Johannesburg - Boxing South Africa (BSA) has outlined a comprehensive programme aimed at resuscitating the ailing sport.
The governing body has been bedevilled by a spate of administrative bungles, and the appointment of Tsholofelo Lejaka by Sports Minister Fikile Mbalula as BSA’s CEO in June could not have come at a better time.
Lejaka said his stewardship of the national boxing controlling body is beginning to bear fruit, and the running of the sport is on course to be well organised.
He has been in charge for five months, and already the body has outlined the following goals on behalf of licencees:
. Better protection and being served professionally (purse money, licencee benefits, dispute resolution);
. Accurate and punctual information and updating (BSA website, boxing publication);
. Structured, accredited and ongoing training and capacity building;
. Profiling and promoting more aggressively and sustainably; and
. Honouring and rewarding outstanding performance of excellent service (boxing awards and ratings).
“As we are fast approaching the end of 2016, these are top-of-mind issues. Of course, no magic bullet is going to resolve them overnight,” Lejaka said.
As part of the recognition and rewards programme, the national boxing awards were put back on the BSA calendar.
The awards, aimed at recognising the efforts of boxers, trainers and other stakeholders, have not been held for many years.
Lejaka said that, as part of efforts to appease licencees, BSA had started compensating boxers and officials who participated in tournaments in which purse money was not paid.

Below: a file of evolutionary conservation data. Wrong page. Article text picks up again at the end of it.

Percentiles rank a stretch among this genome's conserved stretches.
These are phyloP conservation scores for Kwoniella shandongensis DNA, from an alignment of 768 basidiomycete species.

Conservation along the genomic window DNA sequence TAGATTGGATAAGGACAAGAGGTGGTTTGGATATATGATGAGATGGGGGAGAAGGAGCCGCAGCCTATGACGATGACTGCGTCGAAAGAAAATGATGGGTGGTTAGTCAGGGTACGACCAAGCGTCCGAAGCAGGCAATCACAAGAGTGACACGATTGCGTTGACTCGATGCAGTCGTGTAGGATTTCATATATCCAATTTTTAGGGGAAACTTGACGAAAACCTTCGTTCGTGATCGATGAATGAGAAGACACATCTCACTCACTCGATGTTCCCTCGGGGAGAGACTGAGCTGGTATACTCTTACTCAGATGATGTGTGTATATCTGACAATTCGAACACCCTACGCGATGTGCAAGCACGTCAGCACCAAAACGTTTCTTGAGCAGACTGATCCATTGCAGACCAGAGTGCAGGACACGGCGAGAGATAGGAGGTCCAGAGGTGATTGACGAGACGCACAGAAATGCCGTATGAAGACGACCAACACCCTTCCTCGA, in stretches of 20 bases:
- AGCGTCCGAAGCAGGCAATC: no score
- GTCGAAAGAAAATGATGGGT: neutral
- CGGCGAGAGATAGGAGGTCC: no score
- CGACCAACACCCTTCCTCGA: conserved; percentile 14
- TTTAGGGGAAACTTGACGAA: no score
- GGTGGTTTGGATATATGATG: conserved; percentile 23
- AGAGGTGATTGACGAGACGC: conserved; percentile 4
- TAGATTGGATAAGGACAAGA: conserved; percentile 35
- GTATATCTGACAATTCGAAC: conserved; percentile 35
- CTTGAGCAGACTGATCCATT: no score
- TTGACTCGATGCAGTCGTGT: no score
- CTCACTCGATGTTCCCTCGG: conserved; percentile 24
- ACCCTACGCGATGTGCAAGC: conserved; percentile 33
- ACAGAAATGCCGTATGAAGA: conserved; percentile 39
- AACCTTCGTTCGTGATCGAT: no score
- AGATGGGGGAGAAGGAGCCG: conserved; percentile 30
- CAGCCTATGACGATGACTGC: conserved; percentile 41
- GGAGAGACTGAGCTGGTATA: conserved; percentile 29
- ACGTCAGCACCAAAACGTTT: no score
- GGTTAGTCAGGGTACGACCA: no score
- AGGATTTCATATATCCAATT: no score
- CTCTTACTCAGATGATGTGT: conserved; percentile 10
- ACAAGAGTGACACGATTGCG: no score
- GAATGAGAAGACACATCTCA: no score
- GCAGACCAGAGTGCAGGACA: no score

Xolisani “Nomeva” Ndongeni was not paid his R100 000 by Sijuta Promotions’ Andile Sidinile after the fighter’s lightweight 10-round bout against Tanzanian Emilio Norfat at the Orient Theatre in East London in April.
Another pugilist who featured on that card and was not paid is Simphiwe “16V” Vetyeka, who exchanged blows with Japanese featherweight Tsuyoshi Tameda over 10 rounds.
Vetyeka was owed R300 000.
Lejaka said: “BSA has already started paying Ndongeni, and his last instalment will be before the end of December.
“The same process is already unfolding for other boxers as well.”
Ndongeni said: “BSA has already given me the first payment of R26 000.”
Lejaka said the association had adopted an approach of paying combatants and officials so they did not continue to be inconvenienced and strained while the governing body was “pursuing the respective promoters responsible”.
Lejaka said that, as part of the recognition and reward programme, the BSA boxing awards were back on the boxing calendar.
“The glorious times are here again. The awards will be held in Durban on January 29, in partnership with the [SABC] and the KwaZulu-Natal department of sports and recreation,” he said.
“The initial arrangement was for nominations to close at the beginning of November, but this has now been extended to December 9.”
He said a seminar was held in Elandsfontein, Ekurhuleni, two weeks ago to make the sport more professional through increasing the competence and integrity of ring officials.
“The seminar was attended by all our referees, judges, timekeepers, inspectors and other officials – this was a refresher course. We also elected the interim national leadership,” Lejaka said.
He said BSA would continue to consolidate and build on the accomplishment of this year’s last semester.